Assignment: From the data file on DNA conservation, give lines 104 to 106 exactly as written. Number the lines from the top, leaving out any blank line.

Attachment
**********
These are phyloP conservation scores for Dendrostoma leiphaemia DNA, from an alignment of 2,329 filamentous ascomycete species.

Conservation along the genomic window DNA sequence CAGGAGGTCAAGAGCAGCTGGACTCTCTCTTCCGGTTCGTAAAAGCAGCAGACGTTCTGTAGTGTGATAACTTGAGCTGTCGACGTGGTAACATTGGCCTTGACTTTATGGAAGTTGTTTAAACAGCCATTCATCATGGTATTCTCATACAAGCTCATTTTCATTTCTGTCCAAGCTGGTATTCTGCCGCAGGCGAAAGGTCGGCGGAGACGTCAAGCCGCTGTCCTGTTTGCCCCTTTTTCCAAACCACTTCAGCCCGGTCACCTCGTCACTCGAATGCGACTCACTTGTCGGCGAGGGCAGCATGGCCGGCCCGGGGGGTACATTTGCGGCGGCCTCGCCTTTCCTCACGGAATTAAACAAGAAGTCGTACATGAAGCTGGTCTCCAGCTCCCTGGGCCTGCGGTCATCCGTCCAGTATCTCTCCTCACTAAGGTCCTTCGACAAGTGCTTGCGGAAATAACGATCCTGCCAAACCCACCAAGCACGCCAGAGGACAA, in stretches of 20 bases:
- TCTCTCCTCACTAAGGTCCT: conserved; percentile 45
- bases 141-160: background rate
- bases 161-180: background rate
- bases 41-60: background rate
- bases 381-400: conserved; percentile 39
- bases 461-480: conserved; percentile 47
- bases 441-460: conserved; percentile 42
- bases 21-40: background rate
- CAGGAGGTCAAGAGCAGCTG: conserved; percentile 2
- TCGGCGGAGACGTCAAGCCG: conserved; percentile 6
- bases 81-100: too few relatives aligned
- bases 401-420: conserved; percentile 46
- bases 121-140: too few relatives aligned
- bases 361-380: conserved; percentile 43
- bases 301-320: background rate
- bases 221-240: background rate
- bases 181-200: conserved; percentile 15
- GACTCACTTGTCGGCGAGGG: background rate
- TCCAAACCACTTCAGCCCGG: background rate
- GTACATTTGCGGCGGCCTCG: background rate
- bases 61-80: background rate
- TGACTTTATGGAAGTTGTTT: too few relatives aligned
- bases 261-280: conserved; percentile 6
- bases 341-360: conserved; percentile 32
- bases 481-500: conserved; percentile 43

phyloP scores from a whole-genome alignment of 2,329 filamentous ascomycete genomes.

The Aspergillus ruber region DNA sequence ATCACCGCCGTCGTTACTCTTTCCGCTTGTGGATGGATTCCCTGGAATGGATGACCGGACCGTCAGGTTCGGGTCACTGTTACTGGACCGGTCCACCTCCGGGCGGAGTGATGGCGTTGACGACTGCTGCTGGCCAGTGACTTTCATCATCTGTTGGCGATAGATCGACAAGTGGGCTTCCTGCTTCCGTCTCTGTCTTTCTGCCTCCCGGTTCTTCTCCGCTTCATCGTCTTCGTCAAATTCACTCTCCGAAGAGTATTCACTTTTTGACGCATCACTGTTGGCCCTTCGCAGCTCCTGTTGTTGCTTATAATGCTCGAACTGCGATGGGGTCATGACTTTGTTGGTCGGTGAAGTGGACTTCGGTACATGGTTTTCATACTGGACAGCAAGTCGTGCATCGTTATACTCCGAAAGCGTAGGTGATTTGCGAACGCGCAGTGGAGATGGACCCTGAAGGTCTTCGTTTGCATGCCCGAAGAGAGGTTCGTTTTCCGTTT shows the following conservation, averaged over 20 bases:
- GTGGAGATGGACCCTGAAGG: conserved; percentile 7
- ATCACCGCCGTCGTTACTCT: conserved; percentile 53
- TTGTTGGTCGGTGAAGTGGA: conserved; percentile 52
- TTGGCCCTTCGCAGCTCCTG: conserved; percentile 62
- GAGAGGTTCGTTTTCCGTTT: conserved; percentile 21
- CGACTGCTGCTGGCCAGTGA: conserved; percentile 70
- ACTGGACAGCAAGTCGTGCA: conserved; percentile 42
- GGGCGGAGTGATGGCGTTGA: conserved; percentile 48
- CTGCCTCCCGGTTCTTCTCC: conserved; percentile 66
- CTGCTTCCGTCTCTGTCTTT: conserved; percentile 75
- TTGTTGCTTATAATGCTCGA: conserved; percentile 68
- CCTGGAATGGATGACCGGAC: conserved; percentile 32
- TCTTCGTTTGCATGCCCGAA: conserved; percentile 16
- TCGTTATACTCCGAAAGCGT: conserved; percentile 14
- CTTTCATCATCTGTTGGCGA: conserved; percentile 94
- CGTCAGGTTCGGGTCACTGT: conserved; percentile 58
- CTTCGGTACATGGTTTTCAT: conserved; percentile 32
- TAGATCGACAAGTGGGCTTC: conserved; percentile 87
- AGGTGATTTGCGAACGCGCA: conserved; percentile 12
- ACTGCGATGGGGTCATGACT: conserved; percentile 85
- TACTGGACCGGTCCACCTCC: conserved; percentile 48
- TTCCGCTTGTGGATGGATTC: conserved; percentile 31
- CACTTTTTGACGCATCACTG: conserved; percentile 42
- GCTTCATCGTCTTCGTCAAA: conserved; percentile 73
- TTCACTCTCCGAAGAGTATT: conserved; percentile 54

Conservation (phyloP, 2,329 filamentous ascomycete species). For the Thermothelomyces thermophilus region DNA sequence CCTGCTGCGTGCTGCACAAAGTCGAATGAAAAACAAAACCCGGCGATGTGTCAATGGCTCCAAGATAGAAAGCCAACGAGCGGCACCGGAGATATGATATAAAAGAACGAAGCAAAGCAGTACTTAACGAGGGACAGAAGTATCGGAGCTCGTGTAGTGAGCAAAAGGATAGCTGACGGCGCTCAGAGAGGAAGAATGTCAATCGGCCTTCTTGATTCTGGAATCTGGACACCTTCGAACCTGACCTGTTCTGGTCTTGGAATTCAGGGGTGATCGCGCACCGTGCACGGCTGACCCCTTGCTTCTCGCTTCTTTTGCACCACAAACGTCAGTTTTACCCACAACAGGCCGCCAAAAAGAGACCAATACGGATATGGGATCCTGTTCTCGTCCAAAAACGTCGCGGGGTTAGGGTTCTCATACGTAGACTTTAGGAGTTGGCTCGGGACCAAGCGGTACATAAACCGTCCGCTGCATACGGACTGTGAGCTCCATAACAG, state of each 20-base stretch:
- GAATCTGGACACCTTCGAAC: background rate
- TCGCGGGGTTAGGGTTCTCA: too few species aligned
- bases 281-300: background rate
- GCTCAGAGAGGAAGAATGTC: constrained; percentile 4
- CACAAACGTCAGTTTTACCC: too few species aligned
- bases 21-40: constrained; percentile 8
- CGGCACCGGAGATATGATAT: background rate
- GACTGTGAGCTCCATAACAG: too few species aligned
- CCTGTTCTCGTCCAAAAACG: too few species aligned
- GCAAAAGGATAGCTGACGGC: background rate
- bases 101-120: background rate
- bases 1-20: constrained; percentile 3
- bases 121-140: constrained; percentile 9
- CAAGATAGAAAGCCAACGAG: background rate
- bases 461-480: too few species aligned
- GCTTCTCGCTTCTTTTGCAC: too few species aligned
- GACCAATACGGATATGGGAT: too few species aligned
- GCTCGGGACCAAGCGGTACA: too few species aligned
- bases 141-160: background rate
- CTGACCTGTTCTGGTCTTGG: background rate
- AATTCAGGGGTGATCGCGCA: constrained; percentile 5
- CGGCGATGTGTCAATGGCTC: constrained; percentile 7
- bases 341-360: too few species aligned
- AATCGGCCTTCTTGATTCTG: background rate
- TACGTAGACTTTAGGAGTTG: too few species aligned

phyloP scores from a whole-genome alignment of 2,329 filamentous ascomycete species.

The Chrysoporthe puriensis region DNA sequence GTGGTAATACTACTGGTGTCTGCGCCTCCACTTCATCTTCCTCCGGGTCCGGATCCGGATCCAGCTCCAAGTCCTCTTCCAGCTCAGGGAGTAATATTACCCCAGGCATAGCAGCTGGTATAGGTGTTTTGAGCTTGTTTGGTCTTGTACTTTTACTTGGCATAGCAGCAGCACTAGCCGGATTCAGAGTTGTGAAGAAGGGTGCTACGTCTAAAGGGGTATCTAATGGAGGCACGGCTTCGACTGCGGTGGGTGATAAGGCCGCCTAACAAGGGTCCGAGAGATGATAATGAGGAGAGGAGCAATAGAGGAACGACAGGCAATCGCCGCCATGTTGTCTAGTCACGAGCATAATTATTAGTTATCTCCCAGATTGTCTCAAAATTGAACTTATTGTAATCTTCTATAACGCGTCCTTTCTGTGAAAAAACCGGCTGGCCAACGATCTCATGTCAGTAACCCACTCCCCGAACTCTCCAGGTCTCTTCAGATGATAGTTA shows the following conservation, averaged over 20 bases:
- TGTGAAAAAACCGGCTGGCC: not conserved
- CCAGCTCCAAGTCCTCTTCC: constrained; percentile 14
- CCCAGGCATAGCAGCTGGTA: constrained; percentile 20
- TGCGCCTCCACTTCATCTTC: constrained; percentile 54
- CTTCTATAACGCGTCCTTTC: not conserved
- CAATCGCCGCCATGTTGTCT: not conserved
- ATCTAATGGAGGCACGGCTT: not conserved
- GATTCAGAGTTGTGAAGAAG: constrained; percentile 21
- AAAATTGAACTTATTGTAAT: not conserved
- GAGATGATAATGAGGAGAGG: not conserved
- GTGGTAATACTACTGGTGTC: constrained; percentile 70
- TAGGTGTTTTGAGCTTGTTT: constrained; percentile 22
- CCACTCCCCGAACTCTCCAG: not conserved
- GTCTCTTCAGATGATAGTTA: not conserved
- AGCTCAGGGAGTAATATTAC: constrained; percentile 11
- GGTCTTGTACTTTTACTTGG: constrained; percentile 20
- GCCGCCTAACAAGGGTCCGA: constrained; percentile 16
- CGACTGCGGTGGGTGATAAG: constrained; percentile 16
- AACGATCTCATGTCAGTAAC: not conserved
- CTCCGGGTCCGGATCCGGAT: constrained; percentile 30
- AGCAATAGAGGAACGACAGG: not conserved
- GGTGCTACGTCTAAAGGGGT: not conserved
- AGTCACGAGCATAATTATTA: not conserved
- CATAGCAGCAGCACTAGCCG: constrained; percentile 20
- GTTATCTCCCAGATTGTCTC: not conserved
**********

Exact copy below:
- GGTGCTACGTCTAAAGGGGT: not conserved
- AGTCACGAGCATAATTATTA: not conserved
- CATAGCAGCAGCACTAGCCG: constrained; percentile 20